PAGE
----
HAYIDION The Prizmah Journal
A Week of Tefillah Moments
There are two ways that a Monday morning tefillah can go in school, and for better or for worse, it can set the tone for the day, if not the entire week. The students can come prepared with tallit and tefillin, davening can start on time and with enthusiasm, the shlichei tzibbur can lead confidently, the Torah readings and aliyot having been given out with time for students to prepare, the students can be into it, and davening can feel right and good, and maybe even with the possibility of achieving kavannah.
Or: the students can come late and unprepared, davening gets going but weakly, the shlichei tzibur seem unsure of themselves, no one prepared the leyning, a majority of the students can seem disconnected, davening feels like a chore, or worse, and kavannah seems like a faraway dream. Truth be told, most of my Monday mornings are somewhere in between, usually closer to the former than the latter. But it takes only a few mornings when tefillah does not go well for me to question the entire enterprise of tefillah in school.
One recent Monday senior minyan most certainly embodied the second of these scenarios. The toranim never gave out the Torah readings, the kids trickled in after the bell, davening felt weak and distracted, and I remember leaving feeling frustrated, especially in the knowledge that I would be davening with the same group of seniors that Thursday. It is moments like these when I wonder, as confident as I usually am about the importance of the tefillah experience for our students, is it really worth it? That was Monday.
On Sunday, an email had gone out to our teachers and alumni that one of our alums, a former student of mine, had lost his father. The circumstances were even sadder: the alum was an only child, he had lost his father to pneumonia, and his mother had also become ill and was still recovering. He had been the only member of his family at his father’s funeral, and he was now sitting shivah essentially alone as his mother recovered upstairs. To give his mother time and space to recover, they had even declared it a closed shivah, with the exception of the minyanim.
When I arrived for Ma’ariv, I wasn’t sure what to expect; the house was quiet and I wondered if they would even get a minyan. Very quickly, though, the living room filled up with fellow alumni who had come to comfort their classmate. When my former student led Ma’ariv, he did so from a place of loss, but also from a place of comfort and pride. Moreover, his classmates had used the occasion of the minyan to surround him with their love and support as they joined him in prayer. That was Tuesday.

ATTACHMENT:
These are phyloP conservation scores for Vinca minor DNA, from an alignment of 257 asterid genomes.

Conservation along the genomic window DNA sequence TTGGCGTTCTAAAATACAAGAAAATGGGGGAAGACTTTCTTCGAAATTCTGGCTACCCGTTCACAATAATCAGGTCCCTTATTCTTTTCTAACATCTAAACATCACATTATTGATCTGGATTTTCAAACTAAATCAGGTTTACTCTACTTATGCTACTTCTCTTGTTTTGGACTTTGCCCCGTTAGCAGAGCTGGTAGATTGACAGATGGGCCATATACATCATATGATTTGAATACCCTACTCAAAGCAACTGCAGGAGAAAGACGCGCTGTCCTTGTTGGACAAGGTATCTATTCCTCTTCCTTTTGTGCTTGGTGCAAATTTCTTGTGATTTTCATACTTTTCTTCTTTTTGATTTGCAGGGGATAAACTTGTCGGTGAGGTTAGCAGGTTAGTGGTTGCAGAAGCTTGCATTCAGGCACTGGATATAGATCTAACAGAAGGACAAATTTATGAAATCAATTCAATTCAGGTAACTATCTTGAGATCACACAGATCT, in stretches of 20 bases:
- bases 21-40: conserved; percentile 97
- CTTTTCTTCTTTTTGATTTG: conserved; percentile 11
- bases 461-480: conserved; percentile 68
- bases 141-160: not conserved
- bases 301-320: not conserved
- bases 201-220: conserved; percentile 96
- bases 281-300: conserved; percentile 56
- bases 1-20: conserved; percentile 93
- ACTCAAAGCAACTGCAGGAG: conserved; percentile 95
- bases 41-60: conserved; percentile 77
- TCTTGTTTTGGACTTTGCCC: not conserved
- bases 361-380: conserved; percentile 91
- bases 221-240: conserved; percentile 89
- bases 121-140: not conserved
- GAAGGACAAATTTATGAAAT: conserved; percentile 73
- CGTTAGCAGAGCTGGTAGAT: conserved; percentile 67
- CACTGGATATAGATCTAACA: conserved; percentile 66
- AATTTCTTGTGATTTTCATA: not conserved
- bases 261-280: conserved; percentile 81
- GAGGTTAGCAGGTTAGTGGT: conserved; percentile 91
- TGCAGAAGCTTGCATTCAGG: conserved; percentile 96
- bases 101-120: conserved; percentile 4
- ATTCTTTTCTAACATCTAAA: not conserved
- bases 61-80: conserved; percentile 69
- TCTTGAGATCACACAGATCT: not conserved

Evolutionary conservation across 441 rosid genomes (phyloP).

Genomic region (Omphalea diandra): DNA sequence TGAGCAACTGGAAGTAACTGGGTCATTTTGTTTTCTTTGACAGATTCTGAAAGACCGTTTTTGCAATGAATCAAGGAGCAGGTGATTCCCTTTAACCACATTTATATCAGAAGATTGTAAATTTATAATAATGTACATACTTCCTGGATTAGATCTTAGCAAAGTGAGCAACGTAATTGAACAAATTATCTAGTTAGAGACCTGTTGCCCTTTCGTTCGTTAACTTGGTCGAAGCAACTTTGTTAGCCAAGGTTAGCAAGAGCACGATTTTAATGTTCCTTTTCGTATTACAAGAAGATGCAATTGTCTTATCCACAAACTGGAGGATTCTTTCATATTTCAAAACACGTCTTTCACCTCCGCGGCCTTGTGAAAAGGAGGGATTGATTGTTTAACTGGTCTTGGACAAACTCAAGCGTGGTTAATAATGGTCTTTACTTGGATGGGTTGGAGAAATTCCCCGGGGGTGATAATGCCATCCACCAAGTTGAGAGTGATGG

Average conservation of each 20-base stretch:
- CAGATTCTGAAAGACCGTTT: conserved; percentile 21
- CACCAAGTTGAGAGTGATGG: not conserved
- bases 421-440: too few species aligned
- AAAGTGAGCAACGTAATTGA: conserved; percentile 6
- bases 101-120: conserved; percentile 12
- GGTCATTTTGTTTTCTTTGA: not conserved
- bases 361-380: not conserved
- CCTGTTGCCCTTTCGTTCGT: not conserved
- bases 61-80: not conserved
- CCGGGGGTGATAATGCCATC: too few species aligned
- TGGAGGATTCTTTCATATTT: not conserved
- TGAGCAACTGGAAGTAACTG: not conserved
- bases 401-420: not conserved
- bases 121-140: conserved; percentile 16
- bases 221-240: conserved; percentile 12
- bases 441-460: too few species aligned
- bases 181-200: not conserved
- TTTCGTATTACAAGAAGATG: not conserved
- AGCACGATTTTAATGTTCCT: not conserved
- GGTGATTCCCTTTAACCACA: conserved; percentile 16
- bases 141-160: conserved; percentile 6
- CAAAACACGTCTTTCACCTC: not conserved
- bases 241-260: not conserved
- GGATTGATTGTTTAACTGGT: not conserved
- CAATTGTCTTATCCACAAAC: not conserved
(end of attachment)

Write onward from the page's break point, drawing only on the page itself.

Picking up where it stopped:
Wednesday night was the school’s annual poker night fundraiser, and not being much of a card player, I spent the night schmoozing with parents. One parent, himself a day school alum and a significant supporter of the school’s Judaic programming, shocked me when he said, “Rabbi, you would have hated me in high school!” Why? I asked. “Because I was the kid in minyan every day with my tefillin bunched up at my wrist like I couldn’t care.” Hate is a bit of a strong word, but I certainly recognized the type. And yet now he was not only sending his kids to day school but funding initiatives to enrich Jewish life and tefillah. That was Wednesday.
Thursday morning, I was back with the seniors; things were much better than Monday, but still far from perfect. Yet as I looked around the minyan, I couldn’t help but reflect on the moments I had had since our tefillah on Monday. Would these students someday use tefillah to rally around a friend in a time of need? Would they have to put their tefillah skills to use at a shivah minyan of a loved one? Would one of the jokers who gives me a hard time about wearing tefillin properly eventually come to embrace tefillah and want to make sure others have the benefit of it as well?
I can’t say for sure, and only time will tell, but I certainly left tefillah on Thursday with a far more positive outlook than I had had just a few days earlier. As it says in Yirmiyahu: Yeish tikvah le-acharitekh—There is hope for the future!
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Most day schools are committed to cultivating Jewish prayer, tefillah, as a spiritual practice. In practice, they often find the obstacles formidable: lack of curriculum, knowledgeable and passionate prayer leaders, student interest, awareness of goals, to name a few. Articles here aim to help schools clarify their approach and strengthen the educational bases of school tefillah.
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